Friday, January 24, 2014

A Peek at My Differentiated Week


Another Snow Day . . . Last year we ended up with a total of 11 days before it was all said and done.  This year, we are at a mere 4.  I actually think the rest of the country has faired far worse than those of us in Northern Michigan.  We’ve been fortunate, but today was a no-brainer.  The winds are crazy with whiteout conditions, and it’s bitterly cold.  So the boys and I are hunkered down in our PJs for a day of forts, picnics, cake for them (I’m on a dreaded, although necessary, “30 Days to Fit” challenge so none for me), hot wheel races, a stuff animal circus and lots and lots of snuggles and books.  While they steal a nap, I decided to break out my camera to see what I actually took pictures of this week and give you a peek.  It seems like a lot of math for some reason, but that must have been when I had a quick moment to grab a photo.  I have to admit, with all the Dibel assessing, Comprehensive Needs Analysis reports, MLPPs (my Michigan friends know what those are) and report cards, the week was kind of a blur. It doesn't help that I was out of my room for a day and a half, but at least it will give you some glimpses.


Each week we focus on a different poem in class, and this week's is The Three Little Kittens.  I love this poem, because it reminds me of my own three little kittens at home who continually are losing their 'mittens' and other items.  I always always always have a dramatic play station with three kittens, mittens, a clothes line and a wash board (you can kind of see them in the background).  Any administrator that believes that Dramatic Play does not have a place in a kindergarten classroom needs to come see how my kinders retell this poem over and over at this station.  (Hmmm retell?  Isn't that one of our Common Core Standards?  Why yes it is!) We, as teachers, HAVE to offer these opportunities for our students who are linguistic and musical learners.  Differentiating means meeting the needs of your students by responding to their interests, their level of readiness and their learning profile.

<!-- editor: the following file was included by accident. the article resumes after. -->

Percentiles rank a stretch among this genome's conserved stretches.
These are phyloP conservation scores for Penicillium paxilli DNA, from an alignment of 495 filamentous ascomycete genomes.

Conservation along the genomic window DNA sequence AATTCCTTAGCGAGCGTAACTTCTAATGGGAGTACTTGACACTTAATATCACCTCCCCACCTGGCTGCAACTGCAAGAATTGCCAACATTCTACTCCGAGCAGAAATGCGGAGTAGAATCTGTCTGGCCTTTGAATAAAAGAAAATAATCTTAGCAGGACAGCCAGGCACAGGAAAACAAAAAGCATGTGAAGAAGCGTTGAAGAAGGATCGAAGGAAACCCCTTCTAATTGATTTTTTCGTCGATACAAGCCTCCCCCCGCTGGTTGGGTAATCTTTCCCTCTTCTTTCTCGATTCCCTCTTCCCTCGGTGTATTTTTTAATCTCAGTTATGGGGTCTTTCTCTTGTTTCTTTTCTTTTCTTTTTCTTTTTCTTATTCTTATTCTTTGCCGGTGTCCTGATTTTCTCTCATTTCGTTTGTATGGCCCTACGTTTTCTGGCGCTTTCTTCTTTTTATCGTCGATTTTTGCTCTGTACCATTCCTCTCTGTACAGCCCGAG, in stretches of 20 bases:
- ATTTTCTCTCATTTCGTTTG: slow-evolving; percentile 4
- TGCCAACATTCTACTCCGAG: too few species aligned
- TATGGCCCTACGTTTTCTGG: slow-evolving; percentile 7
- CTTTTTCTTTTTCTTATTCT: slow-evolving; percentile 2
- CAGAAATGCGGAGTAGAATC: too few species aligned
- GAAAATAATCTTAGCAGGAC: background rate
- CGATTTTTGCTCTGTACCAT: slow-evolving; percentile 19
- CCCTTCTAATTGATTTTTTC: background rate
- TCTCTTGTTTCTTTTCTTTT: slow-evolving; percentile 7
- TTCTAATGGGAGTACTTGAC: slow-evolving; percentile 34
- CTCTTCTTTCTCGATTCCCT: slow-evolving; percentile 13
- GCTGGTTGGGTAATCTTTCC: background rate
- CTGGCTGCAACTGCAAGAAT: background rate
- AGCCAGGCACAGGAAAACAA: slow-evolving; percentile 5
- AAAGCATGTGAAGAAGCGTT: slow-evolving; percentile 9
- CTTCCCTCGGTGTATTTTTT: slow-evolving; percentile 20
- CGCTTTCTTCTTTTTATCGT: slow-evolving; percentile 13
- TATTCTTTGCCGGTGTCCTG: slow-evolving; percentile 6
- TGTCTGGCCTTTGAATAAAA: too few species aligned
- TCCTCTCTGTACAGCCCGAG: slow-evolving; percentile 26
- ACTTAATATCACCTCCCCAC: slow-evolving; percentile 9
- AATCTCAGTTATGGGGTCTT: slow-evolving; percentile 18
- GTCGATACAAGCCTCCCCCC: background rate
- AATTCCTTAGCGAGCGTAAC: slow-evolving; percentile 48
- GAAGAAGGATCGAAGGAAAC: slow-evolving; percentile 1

Cold weather math stations were in high gear this week with some high-intensity bump games going on.   


You never know when you're opponent will BUMP you off your number.  This game allowed me to give my students practice in ten frames, numerals or tally marks depending of their level of readiness.

My kinesthetic learners always know that I have a write the room going during math and word work stations.  Kinders need to move and this gives them a reason to do it.  This picture is a prime example of how one write the room activity is tiered.  The blue bordered cards are for students still trying to master number recognition, one-to-one counting and before and after numbers.  The purple bordered cards are for beginning addition students and the green cards are for students who are working on addition to ten.  

Students know which card they are working on because their response sheet matches.  For 90% of my math stations, I use laminate and dry erase markers for recording answers if necessary.  I don't like any more paper work than I have to give, and I can quickly assess what they are doing and see if they are 'getting it.'  (Most of my math stations do offer black/white response sheets for those of you that are required to have some form of evidence of mastery other than observation. I totally get that there are those of you that need it, so I included it.)  


I LOVE stations that are independent and self-correcting, and here is one for addition. There are actually cards for 0-5 addition and another set for subtraction and 0-10 for addition and a set for subtraction.  It gives me a ton of options for differentiating based on where they are at in mastering these skills.